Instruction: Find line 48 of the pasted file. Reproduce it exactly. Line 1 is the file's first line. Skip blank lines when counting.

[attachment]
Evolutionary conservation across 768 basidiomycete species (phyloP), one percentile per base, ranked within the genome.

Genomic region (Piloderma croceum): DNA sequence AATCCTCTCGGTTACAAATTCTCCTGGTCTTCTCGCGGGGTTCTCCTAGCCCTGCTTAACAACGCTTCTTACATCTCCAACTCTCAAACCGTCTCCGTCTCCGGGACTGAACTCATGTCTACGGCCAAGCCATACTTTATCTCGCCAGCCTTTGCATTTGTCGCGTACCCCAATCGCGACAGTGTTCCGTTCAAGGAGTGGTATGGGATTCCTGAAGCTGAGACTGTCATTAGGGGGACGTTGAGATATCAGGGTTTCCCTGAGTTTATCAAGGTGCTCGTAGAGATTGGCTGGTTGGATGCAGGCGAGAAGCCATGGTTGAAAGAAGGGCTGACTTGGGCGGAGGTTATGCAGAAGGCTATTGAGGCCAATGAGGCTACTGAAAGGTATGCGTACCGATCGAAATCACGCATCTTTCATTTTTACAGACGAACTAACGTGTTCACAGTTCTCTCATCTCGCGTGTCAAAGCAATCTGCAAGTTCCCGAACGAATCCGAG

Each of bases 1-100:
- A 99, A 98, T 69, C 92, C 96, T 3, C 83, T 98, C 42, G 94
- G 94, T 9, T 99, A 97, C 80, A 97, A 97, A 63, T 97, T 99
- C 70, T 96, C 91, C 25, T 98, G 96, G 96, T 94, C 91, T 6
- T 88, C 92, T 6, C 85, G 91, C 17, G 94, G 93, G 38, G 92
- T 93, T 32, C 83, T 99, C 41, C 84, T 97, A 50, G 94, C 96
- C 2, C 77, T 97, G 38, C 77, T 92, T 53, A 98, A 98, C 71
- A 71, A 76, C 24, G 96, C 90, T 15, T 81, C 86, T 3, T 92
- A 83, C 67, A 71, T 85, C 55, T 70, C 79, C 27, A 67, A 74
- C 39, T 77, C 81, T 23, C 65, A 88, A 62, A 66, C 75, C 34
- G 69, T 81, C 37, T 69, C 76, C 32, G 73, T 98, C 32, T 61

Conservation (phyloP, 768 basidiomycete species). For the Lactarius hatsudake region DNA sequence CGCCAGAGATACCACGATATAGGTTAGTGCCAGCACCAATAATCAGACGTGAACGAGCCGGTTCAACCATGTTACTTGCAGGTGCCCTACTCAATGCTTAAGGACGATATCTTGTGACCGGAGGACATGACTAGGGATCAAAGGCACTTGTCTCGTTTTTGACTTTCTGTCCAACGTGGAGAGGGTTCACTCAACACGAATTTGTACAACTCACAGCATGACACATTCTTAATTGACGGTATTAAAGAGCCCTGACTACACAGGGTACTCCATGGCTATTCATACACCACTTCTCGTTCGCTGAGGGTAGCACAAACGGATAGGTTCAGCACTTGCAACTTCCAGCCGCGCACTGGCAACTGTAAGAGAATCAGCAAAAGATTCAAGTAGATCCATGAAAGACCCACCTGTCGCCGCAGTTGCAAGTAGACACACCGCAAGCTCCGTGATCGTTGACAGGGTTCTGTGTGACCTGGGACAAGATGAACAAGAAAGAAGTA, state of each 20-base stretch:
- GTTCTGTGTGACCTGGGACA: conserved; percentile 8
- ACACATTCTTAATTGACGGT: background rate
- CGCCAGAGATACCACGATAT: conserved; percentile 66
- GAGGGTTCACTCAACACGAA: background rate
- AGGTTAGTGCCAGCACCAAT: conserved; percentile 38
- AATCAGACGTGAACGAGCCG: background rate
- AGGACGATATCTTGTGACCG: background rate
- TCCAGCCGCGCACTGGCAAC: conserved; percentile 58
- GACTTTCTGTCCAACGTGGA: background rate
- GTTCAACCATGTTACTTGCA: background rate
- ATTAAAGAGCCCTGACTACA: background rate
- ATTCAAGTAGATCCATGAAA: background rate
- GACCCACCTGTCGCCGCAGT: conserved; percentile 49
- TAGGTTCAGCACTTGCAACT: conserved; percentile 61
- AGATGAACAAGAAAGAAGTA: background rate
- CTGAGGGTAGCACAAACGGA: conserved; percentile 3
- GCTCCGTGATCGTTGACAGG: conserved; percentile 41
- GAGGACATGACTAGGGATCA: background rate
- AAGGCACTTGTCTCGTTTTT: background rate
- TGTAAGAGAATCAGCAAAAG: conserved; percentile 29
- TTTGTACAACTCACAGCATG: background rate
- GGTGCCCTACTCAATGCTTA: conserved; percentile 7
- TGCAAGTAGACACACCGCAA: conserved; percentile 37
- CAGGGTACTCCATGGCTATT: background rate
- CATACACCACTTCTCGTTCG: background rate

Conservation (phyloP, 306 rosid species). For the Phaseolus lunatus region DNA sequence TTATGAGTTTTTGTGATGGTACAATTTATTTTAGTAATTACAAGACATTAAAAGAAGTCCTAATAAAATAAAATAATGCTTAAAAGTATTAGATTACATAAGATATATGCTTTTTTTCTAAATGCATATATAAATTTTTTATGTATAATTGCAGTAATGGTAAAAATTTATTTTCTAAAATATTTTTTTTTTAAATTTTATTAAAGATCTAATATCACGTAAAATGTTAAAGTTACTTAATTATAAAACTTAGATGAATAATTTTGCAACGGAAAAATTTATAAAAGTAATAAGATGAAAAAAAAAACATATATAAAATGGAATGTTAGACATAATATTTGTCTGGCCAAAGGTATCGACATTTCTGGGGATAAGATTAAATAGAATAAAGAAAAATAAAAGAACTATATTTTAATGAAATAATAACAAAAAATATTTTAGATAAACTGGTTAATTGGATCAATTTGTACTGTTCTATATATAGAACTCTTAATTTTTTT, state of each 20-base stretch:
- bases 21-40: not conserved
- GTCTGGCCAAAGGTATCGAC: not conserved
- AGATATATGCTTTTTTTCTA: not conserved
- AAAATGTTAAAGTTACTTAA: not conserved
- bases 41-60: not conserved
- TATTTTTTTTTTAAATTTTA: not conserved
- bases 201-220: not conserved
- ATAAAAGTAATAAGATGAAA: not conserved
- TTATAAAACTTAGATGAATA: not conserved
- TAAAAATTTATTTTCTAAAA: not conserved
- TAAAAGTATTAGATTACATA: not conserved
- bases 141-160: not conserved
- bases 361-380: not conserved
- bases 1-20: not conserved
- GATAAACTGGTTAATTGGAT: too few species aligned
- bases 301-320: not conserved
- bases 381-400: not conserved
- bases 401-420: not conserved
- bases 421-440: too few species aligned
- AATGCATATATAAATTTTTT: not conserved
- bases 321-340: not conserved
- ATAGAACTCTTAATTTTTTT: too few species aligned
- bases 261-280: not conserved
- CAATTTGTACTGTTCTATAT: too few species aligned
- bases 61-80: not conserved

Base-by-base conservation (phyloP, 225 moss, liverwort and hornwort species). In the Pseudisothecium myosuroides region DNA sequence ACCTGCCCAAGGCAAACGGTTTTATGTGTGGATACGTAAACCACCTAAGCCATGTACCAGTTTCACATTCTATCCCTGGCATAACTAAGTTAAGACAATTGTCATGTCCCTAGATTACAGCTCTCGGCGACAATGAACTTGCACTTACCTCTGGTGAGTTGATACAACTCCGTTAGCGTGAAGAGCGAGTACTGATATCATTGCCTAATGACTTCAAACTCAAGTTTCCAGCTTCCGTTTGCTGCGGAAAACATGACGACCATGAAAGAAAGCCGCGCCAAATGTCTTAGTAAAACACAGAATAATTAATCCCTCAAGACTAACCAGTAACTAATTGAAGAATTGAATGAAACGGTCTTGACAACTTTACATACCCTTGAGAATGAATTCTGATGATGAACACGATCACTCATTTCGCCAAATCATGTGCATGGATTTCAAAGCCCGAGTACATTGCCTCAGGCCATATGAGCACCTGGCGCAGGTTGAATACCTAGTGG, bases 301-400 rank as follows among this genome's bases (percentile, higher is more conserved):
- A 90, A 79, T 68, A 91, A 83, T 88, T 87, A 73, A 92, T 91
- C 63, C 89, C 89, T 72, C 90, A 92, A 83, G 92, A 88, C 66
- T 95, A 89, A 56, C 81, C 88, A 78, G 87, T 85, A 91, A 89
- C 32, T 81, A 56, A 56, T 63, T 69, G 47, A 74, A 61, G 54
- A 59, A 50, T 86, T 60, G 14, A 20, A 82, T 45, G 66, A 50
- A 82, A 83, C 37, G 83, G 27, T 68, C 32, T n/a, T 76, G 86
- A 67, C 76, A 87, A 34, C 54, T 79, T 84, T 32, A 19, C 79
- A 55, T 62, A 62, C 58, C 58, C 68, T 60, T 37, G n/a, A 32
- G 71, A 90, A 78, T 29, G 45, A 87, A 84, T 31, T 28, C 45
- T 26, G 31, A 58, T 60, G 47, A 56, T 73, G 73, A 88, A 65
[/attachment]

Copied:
- ATAAAAGTAATAAGATGAAA: not conserved